Finnish author explores limits and truth

We meet Riikka Pulkkinen, whose novels earn her a place in the upper ranks of young Finnish authors.

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With her first novel, The Limit, Riikka Pulkkinen showed that she belongs to the upper echelons of young Finnish authors. Her following novels, True and The Book of Strangers, confirmed her success.

Pulkkinen’s second bestseller, True, was translated into many languages, including English, in 2012. Her thrilling debut novel, The Limit, published in English in 2013 and recently made into a TV miniseries in Finland, deals with fundamental themes of literature and ancient tragedy: fate versus free choice; law versus inner ethical principles; death and love.

“On the day Anja Aropalo decided to die, the weather was as sweet and dense as a web of sugar,” the novel begins. The 53-year-old, childless literature professor uses pills to write the words “misery”, “life”, “burden” and “love” and then swallows the words. But the suicide does not succeed.

Tunnel of oblivion

Riikka Pulkkinen’s debut novel has been made into a TV miniseries in Finland.

Riikka Pulkkinen’s debut novel has been made into a TV miniseries in Finland.Photo: Mikko Stig/Lehtikuva

The book is about suicide, death fantasies and euthanasia. It also examines the conflicts that result from Anja’s niece Mary becoming a woman while Anja is coming to grips with aging.

Anja’s husband, an architect who finds himself “at the mouth of the tunnel of oblivion,” asks his wife to kill him as soon as Alzheimer’s disease takes full control of him.

“Anja looked into her husband’s eyes and realised that two worlds had distanced themselves from each other,” Pulkkinen writes. Anja has to choose between love, loyalty to her husband, her own ambivalent feelings and the law that prohibits euthanasia.

Meanwhile her self-mutilating, rebellious, 16-year-old niece Mary, finding herself trapped in a destructive love affair with her married teacher Julian, believes that “thinking about death is a game.”

Drawing the line

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The fates of women and girls play a central role in Pulkkinen’s novels.Cover: Scribe Publications

“Love and desire, where is the borderline?” the teacher asks his class. The book’s title in Finnish, Raja, translates as “border” or “limit.” The book talks about outer limits and borderline situations, which differ depending on a person’s age.

“On one hand, the novel is about the request: ‘Kill me!’” says Pulkkinen, a sensitive author and columnist, born in 1980 in the northern Finnish city of Oulu. “Mary asks the teacher Julian to do it and Anja’s husband begs Anja to do it.

“On the other hand, there is still the commandment, ‘Thou shalt not kill!’ The theme of the novel emerges from these contradictory requests and demands. How can you kill one and at the same time save the other?”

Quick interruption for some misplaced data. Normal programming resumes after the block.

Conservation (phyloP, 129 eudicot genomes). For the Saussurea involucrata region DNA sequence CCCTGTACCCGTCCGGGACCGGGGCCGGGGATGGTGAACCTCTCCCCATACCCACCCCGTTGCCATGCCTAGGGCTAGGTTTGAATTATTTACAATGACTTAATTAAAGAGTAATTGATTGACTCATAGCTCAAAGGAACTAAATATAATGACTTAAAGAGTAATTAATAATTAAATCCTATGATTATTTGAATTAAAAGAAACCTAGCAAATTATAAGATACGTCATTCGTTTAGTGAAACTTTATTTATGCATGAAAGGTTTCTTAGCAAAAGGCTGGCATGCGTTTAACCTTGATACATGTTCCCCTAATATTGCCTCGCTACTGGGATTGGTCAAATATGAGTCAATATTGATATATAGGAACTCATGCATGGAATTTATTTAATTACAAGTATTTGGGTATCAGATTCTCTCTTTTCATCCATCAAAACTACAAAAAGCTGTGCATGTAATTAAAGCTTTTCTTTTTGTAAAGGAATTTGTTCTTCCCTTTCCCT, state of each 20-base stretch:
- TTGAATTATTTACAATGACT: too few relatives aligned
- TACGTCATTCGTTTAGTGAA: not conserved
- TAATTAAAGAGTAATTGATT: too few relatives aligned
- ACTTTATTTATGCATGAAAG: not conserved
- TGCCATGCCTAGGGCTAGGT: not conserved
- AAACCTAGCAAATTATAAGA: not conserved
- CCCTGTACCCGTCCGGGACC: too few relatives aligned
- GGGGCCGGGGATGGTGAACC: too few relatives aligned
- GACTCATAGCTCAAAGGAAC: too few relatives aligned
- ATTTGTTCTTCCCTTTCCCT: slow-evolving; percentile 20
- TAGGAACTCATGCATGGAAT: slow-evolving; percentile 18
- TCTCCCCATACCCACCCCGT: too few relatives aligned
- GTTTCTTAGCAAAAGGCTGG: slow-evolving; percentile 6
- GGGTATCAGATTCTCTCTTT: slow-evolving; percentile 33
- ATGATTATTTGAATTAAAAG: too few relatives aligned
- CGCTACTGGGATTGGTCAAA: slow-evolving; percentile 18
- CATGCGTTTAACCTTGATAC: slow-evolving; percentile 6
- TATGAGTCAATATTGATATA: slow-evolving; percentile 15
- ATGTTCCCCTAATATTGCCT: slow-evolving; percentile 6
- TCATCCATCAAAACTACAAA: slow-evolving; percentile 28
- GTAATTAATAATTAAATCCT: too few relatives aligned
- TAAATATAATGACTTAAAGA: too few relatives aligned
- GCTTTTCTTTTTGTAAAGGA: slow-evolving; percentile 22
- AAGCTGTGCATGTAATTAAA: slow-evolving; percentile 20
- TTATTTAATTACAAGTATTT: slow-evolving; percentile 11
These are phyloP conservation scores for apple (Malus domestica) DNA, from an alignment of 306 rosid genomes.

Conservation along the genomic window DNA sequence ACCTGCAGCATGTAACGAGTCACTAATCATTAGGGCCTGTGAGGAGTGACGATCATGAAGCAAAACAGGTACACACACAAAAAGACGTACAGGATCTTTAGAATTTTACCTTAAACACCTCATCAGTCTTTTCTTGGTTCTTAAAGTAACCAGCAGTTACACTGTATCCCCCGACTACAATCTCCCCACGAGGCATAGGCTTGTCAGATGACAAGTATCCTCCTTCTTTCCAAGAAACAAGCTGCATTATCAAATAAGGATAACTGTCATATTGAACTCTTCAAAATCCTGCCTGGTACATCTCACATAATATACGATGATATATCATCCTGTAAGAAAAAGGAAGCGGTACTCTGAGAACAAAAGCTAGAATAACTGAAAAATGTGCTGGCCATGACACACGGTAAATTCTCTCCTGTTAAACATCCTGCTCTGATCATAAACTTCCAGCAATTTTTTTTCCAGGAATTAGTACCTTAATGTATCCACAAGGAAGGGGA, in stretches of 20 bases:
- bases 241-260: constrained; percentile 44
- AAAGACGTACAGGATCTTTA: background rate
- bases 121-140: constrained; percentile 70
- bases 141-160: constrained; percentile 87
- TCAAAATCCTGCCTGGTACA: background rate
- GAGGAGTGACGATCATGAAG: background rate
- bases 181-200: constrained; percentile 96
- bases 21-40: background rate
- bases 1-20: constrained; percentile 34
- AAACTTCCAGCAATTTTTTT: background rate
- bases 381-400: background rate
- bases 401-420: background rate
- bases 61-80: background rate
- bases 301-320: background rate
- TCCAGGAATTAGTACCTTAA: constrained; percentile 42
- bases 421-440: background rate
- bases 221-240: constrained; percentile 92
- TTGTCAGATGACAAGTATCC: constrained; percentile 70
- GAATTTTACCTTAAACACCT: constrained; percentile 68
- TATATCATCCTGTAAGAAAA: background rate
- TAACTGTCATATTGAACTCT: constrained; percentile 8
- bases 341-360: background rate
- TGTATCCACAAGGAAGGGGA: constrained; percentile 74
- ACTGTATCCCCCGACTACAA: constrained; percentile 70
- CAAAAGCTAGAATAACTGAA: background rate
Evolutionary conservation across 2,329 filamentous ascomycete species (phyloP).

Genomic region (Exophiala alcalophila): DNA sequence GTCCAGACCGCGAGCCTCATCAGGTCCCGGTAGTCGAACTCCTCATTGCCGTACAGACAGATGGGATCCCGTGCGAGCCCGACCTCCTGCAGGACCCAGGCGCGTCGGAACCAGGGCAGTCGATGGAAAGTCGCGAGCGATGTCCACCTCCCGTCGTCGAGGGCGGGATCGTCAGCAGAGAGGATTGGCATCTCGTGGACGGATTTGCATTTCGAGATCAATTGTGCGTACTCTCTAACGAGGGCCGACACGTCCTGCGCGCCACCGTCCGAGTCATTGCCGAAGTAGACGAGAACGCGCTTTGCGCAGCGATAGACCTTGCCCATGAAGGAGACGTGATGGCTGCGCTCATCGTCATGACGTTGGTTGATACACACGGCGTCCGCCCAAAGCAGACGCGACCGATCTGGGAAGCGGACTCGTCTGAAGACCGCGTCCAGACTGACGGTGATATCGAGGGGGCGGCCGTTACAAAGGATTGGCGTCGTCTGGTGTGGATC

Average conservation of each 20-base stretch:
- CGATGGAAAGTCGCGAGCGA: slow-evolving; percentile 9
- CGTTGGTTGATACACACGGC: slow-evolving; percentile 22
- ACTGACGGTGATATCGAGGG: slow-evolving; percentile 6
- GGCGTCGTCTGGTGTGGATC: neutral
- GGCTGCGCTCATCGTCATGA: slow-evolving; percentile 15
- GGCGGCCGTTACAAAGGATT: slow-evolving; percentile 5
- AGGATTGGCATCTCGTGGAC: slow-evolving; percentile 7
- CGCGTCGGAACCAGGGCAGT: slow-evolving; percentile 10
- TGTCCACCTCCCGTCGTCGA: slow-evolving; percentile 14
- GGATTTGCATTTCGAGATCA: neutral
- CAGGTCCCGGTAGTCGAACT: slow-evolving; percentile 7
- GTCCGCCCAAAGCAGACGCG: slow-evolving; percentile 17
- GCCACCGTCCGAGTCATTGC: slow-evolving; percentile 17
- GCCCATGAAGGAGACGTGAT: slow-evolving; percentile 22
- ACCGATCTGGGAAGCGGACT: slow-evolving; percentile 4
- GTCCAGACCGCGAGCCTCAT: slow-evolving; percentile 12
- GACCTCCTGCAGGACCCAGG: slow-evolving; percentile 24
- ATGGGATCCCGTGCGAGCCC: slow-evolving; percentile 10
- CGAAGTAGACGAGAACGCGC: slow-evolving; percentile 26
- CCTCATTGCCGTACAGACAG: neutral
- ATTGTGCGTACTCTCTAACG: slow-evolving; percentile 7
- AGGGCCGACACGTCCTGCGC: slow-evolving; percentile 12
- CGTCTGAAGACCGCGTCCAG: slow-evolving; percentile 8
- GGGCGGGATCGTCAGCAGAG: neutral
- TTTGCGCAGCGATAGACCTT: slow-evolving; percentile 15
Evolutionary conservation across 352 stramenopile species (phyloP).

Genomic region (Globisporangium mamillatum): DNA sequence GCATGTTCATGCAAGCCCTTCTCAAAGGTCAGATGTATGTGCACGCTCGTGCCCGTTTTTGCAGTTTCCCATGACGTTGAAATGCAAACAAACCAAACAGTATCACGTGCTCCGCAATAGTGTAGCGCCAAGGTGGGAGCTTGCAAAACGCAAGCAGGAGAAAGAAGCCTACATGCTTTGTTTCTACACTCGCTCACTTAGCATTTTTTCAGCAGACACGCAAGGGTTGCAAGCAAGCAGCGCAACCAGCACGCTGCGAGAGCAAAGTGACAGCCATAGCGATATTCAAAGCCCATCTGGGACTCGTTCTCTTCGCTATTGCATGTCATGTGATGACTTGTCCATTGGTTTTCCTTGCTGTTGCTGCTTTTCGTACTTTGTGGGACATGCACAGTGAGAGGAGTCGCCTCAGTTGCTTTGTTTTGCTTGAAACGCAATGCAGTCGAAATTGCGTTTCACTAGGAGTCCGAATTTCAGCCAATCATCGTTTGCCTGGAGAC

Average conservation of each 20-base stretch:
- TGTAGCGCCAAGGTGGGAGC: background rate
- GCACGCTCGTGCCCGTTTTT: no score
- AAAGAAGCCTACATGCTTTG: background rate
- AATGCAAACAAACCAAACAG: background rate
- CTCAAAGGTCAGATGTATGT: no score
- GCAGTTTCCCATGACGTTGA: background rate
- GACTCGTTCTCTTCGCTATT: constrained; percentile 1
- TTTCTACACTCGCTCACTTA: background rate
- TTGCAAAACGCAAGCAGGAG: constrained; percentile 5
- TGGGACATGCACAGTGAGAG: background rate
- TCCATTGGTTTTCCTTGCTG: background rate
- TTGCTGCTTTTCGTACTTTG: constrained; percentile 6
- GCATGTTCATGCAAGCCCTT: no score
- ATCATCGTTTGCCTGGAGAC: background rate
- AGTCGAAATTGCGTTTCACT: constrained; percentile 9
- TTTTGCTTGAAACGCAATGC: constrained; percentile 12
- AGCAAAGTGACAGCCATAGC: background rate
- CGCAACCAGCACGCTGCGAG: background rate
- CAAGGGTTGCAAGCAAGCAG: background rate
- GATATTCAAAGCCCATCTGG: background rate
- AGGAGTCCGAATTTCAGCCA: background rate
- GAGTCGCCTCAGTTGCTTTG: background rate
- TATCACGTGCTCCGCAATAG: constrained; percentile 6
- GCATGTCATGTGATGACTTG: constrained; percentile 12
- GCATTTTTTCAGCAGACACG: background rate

Pulkkinen wanted to examine the clash of laws, requests and desire in the context of life, death and love. “Through this, a tragedy or metatragedy developed, a form I also wanted to explore.”

Being a stranger

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Pulkkinen describes herself as a person who worries a little too much.Photo: Jouni Harala/Otava

Pulkkinen, a former athlete who describes herself as a person who worries a little too much, is interested in “questions about life and existence, to which I am looking for fundamental answers in my prose.”

Her novel Vieras (The Book of Strangers), published in Finnish in 2012, deals with otherness, migrants, culture, religion and body image in Finnish society. Finland was homogenous for a long time, in contrast to the melting pot of New York, which also features in the novel.

“A person can set foot in a new land,” the book says. “The land will receive her. Yet she remains a stranger as she is a stranger unto herself, as long as she carries within her that voiceless unknown that bears no name.”

Again, the fates of women and girls play a central role. According to Pulkkinen, the Finnish model of a woman has always been that of a victim and was based on stories of struggles against society.

“But Finnish society has become more egalitarian than its cultural image of women,” says Pulkkinen, who has a young daughter. “Women authors always used to write at night, and the rest of the time they took care of their children, home and possibly a day job. It is good that nowadays Finnish women can hand over their children to a kindergarten teacher, go work on a novel in a café, and then even go for a manicure.” Pulkkinen smiles.

 

By Rebecca Libermann, October 2014

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